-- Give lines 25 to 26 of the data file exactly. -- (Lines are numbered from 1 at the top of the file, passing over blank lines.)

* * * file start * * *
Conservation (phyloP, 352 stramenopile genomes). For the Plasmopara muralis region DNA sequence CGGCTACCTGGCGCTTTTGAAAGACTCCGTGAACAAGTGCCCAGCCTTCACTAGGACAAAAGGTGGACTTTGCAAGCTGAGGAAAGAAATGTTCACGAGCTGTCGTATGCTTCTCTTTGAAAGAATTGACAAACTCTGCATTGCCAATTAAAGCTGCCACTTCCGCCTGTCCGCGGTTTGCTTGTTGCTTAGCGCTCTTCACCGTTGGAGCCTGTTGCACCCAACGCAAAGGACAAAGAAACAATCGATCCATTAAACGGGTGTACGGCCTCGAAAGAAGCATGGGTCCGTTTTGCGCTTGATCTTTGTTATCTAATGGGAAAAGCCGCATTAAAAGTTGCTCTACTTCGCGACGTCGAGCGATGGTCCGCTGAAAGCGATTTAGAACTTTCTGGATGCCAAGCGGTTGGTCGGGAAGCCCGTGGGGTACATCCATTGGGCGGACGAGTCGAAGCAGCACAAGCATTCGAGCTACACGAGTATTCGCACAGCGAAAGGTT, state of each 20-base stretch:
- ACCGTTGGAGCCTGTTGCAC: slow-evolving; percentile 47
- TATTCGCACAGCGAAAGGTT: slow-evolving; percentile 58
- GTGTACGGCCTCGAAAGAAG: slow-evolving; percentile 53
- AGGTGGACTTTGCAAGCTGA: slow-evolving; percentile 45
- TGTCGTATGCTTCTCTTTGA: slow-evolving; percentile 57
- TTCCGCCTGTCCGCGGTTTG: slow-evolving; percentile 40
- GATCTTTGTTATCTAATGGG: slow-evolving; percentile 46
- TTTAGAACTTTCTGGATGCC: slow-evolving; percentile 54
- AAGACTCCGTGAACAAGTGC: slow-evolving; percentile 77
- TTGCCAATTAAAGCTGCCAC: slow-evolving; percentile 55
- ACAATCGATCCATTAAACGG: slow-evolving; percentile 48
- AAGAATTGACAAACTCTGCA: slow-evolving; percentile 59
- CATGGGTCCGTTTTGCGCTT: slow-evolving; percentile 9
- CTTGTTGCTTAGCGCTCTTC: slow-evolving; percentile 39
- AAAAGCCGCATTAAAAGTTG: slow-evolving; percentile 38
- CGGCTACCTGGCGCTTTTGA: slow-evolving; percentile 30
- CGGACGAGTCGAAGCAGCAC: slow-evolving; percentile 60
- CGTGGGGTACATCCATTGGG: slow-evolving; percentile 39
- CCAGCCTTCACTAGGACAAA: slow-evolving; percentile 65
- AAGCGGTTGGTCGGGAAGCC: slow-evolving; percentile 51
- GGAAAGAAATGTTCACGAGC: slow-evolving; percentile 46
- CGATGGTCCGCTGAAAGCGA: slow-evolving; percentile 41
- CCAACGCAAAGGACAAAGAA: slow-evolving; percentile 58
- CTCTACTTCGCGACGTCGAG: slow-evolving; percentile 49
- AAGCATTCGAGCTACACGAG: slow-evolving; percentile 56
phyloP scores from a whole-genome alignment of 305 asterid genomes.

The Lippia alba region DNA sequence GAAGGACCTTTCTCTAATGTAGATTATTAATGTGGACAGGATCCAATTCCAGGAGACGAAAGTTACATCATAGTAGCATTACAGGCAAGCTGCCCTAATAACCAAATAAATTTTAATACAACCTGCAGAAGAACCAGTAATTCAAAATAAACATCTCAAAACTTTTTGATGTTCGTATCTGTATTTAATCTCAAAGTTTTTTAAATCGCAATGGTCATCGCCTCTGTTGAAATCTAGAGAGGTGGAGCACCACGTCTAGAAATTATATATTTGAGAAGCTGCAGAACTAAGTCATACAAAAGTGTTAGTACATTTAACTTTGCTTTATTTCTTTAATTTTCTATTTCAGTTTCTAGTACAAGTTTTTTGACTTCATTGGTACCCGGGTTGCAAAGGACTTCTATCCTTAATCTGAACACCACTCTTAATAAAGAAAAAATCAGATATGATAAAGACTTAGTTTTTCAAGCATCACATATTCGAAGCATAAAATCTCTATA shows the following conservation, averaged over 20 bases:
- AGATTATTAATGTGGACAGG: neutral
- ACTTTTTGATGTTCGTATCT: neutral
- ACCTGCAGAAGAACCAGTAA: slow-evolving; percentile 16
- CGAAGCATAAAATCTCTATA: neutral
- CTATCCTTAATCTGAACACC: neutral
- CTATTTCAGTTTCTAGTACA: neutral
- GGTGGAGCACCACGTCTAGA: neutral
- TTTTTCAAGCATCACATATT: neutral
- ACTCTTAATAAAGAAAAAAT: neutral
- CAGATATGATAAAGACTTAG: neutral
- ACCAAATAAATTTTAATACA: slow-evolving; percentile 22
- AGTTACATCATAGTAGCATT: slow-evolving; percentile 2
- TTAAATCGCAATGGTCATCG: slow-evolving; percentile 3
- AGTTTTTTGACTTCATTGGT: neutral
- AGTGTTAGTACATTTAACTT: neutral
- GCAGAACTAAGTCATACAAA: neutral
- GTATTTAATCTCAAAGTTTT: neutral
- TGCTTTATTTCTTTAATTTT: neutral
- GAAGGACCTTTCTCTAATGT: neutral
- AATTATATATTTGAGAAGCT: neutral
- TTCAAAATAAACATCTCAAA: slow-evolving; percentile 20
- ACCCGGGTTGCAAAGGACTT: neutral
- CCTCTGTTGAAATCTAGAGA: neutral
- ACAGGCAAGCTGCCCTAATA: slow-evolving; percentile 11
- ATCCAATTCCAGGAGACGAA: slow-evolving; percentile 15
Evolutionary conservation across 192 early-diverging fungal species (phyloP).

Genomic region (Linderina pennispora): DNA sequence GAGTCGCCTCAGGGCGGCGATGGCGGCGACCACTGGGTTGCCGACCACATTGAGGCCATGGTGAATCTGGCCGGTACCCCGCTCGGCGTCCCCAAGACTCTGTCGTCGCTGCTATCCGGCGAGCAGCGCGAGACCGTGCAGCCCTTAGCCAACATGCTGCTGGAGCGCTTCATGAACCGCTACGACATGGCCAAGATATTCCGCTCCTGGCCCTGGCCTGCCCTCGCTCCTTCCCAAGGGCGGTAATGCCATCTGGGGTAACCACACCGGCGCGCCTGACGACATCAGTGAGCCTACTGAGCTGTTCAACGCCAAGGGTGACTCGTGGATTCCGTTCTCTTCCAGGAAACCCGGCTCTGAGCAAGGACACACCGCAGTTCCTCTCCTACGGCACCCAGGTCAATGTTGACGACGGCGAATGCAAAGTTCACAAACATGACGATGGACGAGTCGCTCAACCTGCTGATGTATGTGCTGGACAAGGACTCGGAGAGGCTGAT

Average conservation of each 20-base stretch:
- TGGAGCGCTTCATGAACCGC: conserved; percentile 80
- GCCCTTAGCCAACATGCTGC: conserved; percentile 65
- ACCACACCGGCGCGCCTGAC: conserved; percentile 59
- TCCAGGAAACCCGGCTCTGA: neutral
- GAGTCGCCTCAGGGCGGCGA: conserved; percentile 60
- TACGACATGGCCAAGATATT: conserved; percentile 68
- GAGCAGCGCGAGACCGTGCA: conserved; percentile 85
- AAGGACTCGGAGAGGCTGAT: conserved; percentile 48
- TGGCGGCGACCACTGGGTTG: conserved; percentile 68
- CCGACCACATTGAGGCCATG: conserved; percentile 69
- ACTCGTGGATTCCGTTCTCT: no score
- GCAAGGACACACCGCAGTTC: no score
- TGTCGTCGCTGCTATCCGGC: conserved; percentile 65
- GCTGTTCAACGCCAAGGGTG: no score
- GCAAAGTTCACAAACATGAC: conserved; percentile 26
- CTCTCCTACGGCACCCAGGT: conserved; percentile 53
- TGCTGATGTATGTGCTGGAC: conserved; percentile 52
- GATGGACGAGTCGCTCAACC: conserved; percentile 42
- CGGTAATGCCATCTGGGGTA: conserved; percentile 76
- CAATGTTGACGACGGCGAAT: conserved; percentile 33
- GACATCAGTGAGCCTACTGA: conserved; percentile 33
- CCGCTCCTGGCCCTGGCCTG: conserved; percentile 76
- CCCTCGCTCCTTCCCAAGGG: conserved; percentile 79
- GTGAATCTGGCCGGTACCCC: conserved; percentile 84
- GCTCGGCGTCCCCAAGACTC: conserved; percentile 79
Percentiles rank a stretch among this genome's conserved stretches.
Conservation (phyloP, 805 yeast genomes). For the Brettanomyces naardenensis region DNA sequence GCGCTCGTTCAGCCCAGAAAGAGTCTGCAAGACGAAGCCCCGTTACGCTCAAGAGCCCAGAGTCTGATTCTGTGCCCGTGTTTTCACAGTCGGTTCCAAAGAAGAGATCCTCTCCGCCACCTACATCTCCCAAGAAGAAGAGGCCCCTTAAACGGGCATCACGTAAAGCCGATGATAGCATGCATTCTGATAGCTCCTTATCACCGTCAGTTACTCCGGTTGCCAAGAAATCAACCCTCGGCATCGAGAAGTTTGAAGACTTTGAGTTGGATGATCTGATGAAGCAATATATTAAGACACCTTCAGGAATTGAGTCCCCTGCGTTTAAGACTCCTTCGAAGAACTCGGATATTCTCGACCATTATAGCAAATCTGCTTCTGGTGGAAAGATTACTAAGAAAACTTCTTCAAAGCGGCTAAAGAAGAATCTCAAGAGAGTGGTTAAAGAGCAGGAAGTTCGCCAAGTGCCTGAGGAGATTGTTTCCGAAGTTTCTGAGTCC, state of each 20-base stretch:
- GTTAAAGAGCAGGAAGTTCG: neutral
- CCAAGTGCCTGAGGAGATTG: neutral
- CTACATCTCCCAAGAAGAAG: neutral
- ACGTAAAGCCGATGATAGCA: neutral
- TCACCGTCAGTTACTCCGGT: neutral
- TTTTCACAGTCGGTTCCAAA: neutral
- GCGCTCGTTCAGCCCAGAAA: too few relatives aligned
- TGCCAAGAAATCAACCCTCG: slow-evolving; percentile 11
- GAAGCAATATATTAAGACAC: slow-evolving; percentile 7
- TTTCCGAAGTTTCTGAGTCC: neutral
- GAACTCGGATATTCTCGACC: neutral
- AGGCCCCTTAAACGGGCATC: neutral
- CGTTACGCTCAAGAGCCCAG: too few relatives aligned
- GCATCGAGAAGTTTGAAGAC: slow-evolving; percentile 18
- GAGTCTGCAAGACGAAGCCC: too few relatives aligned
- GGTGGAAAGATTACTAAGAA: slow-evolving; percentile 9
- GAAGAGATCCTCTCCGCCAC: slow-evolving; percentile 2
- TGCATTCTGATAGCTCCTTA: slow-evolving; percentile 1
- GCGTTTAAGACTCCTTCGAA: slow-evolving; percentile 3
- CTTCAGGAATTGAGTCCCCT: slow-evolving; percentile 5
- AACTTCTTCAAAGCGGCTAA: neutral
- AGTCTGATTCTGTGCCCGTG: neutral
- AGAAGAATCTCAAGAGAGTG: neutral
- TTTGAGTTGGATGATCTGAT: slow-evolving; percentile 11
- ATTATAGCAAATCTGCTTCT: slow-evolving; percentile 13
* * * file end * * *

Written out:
- CTCTACTTCGCGACGTCGAG: slow-evolving; percentile 49
- AAGCATTCGAGCTACACGAG: slow-evolving; percentile 56